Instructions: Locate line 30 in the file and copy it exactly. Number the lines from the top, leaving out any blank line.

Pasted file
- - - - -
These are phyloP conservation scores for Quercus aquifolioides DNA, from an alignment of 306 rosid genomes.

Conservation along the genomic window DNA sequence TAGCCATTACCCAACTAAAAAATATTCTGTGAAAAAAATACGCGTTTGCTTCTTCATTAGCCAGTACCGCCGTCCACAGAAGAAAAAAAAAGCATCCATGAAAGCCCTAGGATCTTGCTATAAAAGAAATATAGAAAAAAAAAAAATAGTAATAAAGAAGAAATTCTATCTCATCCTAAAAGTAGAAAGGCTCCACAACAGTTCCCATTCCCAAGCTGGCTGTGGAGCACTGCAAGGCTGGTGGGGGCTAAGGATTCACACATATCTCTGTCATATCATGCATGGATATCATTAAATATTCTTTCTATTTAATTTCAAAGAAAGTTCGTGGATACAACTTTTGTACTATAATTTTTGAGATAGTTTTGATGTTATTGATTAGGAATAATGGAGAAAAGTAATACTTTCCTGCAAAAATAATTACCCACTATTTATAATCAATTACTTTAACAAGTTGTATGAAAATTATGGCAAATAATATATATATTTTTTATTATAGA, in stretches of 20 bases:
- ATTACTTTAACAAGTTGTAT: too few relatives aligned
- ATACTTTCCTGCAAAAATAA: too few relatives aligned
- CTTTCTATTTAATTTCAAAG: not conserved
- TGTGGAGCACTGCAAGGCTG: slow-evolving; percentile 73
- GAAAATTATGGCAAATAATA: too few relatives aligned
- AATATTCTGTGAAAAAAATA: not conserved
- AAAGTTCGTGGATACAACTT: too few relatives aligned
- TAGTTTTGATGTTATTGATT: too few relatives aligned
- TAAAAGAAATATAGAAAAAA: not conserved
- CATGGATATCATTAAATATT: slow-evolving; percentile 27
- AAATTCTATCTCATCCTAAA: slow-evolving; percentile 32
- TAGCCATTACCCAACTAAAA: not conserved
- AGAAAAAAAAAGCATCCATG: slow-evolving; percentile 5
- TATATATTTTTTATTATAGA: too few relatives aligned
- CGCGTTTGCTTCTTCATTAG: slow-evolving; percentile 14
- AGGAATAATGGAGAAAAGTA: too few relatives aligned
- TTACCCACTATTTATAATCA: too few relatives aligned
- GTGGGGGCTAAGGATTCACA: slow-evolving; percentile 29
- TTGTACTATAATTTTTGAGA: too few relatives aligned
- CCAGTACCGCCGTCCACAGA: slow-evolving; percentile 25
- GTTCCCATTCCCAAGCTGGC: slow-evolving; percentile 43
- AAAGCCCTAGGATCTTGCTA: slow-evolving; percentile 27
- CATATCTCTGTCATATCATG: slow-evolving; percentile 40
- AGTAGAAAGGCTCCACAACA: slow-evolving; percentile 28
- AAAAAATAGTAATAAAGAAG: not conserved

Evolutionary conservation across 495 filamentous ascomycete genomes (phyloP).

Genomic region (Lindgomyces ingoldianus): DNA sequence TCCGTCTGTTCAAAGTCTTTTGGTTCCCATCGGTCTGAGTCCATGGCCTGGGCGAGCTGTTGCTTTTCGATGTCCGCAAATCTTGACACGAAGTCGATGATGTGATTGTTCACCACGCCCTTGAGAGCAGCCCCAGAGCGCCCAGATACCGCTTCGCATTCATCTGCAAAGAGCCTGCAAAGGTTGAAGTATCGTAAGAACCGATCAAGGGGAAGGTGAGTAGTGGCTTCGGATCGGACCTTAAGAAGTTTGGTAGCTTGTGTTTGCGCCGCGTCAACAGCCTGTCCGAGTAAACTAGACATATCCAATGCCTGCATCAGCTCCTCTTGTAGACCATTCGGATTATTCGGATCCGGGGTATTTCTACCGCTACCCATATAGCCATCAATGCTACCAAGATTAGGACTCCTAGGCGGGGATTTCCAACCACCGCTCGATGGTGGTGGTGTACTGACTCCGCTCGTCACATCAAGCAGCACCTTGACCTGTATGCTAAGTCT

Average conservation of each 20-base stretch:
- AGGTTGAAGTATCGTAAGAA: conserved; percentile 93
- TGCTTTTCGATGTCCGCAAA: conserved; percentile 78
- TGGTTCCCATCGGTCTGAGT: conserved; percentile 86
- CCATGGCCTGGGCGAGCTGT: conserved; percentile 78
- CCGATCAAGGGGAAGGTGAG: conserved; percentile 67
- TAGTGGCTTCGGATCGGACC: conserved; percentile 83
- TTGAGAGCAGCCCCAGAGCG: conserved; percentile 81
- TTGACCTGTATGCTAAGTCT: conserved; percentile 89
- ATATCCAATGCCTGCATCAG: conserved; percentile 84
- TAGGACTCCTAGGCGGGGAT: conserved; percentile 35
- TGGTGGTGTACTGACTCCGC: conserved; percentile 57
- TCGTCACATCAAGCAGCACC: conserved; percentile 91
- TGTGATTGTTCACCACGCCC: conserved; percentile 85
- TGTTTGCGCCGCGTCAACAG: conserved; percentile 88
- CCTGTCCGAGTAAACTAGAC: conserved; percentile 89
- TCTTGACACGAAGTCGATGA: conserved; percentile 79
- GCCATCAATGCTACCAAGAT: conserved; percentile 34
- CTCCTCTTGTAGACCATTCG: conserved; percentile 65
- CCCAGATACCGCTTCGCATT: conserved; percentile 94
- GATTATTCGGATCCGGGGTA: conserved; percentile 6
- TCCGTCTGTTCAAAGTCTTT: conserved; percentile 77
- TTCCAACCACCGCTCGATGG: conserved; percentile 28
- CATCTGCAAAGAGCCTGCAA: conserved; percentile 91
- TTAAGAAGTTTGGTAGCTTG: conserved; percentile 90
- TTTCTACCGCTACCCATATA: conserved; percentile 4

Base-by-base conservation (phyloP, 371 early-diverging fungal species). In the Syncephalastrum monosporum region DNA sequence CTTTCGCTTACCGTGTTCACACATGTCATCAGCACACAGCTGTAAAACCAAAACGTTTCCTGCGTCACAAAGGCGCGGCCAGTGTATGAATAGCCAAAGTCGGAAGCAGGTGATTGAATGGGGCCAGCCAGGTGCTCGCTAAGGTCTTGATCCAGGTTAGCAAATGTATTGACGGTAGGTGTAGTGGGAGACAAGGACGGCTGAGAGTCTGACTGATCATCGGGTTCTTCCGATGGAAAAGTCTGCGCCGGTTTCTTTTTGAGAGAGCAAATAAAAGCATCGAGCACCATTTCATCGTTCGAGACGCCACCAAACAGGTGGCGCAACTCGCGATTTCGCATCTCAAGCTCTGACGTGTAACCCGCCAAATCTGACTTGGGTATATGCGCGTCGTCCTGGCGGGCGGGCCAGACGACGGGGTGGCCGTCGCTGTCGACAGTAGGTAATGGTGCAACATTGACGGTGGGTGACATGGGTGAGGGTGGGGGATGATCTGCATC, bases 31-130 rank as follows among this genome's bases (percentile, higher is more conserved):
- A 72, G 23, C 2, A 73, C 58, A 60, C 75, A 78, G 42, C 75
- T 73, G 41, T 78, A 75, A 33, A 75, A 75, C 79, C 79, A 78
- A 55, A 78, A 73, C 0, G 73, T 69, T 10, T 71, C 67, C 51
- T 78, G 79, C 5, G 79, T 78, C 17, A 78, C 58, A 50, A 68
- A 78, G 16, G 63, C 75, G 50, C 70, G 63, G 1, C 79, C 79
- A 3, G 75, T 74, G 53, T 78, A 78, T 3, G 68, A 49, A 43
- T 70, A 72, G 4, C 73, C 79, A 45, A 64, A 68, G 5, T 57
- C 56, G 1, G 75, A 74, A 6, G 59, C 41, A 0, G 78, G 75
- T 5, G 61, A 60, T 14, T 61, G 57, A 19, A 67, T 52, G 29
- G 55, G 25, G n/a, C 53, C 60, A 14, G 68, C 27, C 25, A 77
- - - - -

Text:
Average conservation of each 20-base stretch: